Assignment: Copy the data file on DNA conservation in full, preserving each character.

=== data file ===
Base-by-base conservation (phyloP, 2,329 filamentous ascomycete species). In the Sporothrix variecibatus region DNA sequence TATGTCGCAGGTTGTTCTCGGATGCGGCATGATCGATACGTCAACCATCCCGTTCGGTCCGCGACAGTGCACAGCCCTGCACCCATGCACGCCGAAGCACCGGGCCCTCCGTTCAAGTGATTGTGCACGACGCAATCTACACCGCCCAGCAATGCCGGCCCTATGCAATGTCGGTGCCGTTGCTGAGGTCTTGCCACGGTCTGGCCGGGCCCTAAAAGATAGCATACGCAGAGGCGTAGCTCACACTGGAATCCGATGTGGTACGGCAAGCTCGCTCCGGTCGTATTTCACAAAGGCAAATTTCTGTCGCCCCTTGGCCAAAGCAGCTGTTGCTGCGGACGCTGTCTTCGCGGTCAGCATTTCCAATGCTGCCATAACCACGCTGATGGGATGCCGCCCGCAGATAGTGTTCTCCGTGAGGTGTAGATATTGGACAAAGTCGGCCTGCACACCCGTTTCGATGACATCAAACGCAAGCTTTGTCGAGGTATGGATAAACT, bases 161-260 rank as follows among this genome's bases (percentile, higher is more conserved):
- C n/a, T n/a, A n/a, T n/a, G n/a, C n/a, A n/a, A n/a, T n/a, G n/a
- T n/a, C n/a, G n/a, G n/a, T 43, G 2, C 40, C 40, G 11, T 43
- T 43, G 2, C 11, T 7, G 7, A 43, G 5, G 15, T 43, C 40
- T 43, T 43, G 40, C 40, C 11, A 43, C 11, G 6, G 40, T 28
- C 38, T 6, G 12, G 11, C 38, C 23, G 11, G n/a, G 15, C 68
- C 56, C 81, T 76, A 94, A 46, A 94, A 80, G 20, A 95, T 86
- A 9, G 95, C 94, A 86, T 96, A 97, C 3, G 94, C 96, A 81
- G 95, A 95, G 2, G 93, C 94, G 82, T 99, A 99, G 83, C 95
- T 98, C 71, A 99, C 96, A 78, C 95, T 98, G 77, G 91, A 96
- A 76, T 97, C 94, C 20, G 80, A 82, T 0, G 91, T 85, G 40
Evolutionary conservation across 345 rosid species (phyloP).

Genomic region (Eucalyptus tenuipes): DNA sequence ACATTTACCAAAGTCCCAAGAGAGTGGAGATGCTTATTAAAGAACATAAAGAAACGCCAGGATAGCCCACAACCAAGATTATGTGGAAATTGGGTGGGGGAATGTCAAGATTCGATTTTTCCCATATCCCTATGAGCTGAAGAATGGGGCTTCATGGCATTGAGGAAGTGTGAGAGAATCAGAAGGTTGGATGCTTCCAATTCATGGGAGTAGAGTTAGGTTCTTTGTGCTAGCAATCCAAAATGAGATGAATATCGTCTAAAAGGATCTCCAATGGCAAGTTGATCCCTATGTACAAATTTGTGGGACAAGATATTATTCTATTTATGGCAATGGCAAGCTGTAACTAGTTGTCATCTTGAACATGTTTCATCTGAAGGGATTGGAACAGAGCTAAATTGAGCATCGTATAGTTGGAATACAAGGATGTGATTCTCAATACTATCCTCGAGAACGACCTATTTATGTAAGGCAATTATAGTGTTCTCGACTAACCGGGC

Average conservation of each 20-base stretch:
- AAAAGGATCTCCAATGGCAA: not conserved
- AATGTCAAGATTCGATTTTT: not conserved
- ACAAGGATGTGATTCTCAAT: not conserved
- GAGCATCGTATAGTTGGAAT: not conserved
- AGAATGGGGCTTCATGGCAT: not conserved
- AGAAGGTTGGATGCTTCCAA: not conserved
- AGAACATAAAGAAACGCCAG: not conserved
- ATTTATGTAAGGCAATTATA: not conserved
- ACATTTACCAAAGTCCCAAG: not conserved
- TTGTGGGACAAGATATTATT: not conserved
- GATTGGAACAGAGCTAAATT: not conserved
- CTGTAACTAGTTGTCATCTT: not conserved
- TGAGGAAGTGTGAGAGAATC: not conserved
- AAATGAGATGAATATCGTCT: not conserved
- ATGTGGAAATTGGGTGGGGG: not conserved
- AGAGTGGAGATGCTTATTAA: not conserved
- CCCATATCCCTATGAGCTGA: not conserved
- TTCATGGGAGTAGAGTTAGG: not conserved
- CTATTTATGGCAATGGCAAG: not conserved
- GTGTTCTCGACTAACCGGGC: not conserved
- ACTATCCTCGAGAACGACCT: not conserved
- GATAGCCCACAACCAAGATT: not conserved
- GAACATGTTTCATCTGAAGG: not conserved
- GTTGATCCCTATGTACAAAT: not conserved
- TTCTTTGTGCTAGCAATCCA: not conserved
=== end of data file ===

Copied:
Base-by-base conservation (phyloP, 2,329 filamentous ascomycete species). In the Sporothrix variecibatus region DNA sequence TATGTCGCAGGTTGTTCTCGGATGCGGCATGATCGATACGTCAACCATCCCGTTCGGTCCGCGACAGTGCACAGCCCTGCACCCATGCACGCCGAAGCACCGGGCCCTCCGTTCAAGTGATTGTGCACGACGCAATCTACACCGCCCAGCAATGCCGGCCCTATGCAATGTCGGTGCCGTTGCTGAGGTCTTGCCACGGTCTGGCCGGGCCCTAAAAGATAGCATACGCAGAGGCGTAGCTCACACTGGAATCCGATGTGGTACGGCAAGCTCGCTCCGGTCGTATTTCACAAAGGCAAATTTCTGTCGCCCCTTGGCCAAAGCAGCTGTTGCTGCGGACGCTGTCTTCGCGGTCAGCATTTCCAATGCTGCCATAACCACGCTGATGGGATGCCGCCCGCAGATAGTGTTCTCCGTGAGGTGTAGATATTGGACAAAGTCGGCCTGCACACCCGTTTCGATGACATCAAACGCAAGCTTTGTCGAGGTATGGATAAACT, bases 161-260 rank as follows among this genome's bases (percentile, higher is more conserved):
- C n/a, T n/a, A n/a, T n/a, G n/a, C n/a, A n/a, A n/a, T n/a, G n/a
- T n/a, C n/a, G n/a, G n/a, T 43, G 2, C 40, C 40, G 11, T 43
- T 43, G 2, C 11, T 7, G 7, A 43, G 5, G 15, T 43, C 40
- T 43, T 43, G 40, C 40, C 11, A 43, C 11, G 6, G 40, T 28
- C 38, T 6, G 12, G 11, C 38, C 23, G 11, G n/a, G 15, C 68
- C 56, C 81, T 76, A 94, A 46, A 94, A 80, G 20, A 95, T 86
- A 9, G 95, C 94, A 86, T 96, A 97, C 3, G 94, C 96, A 81
- G 95, A 95, G 2, G 93, C 94, G 82, T 99, A 99, G 83, C 95
- T 98, C 71, A 99, C 96, A 78, C 95, T 98, G 77, G 91, A 96
- A 76, T 97, C 94, C 20, G 80, A 82, T 0, G 91, T 85, G 40
Evolutionary conservation across 345 rosid species (phyloP).

Genomic region (Eucalyptus tenuipes): DNA sequence ACATTTACCAAAGTCCCAAGAGAGTGGAGATGCTTATTAAAGAACATAAAGAAACGCCAGGATAGCCCACAACCAAGATTATGTGGAAATTGGGTGGGGGAATGTCAAGATTCGATTTTTCCCATATCCCTATGAGCTGAAGAATGGGGCTTCATGGCATTGAGGAAGTGTGAGAGAATCAGAAGGTTGGATGCTTCCAATTCATGGGAGTAGAGTTAGGTTCTTTGTGCTAGCAATCCAAAATGAGATGAATATCGTCTAAAAGGATCTCCAATGGCAAGTTGATCCCTATGTACAAATTTGTGGGACAAGATATTATTCTATTTATGGCAATGGCAAGCTGTAACTAGTTGTCATCTTGAACATGTTTCATCTGAAGGGATTGGAACAGAGCTAAATTGAGCATCGTATAGTTGGAATACAAGGATGTGATTCTCAATACTATCCTCGAGAACGACCTATTTATGTAAGGCAATTATAGTGTTCTCGACTAACCGGGC

Average conservation of each 20-base stretch:
- AAAAGGATCTCCAATGGCAA: not conserved
- AATGTCAAGATTCGATTTTT: not conserved
- ACAAGGATGTGATTCTCAAT: not conserved
- GAGCATCGTATAGTTGGAAT: not conserved
- AGAATGGGGCTTCATGGCAT: not conserved
- AGAAGGTTGGATGCTTCCAA: not conserved
- AGAACATAAAGAAACGCCAG: not conserved
- ATTTATGTAAGGCAATTATA: not conserved
- ACATTTACCAAAGTCCCAAG: not conserved
- TTGTGGGACAAGATATTATT: not conserved
- GATTGGAACAGAGCTAAATT: not conserved
- CTGTAACTAGTTGTCATCTT: not conserved
- TGAGGAAGTGTGAGAGAATC: not conserved
- AAATGAGATGAATATCGTCT: not conserved
- ATGTGGAAATTGGGTGGGGG: not conserved
- AGAGTGGAGATGCTTATTAA: not conserved
- CCCATATCCCTATGAGCTGA: not conserved
- TTCATGGGAGTAGAGTTAGG: not conserved
- CTATTTATGGCAATGGCAAG: not conserved
- GTGTTCTCGACTAACCGGGC: not conserved
- ACTATCCTCGAGAACGACCT: not conserved
- GATAGCCCACAACCAAGATT: not conserved
- GAACATGTTTCATCTGAAGG: not conserved
- GTTGATCCCTATGTACAAAT: not conserved
- TTCTTTGTGCTAGCAATCCA: not conserved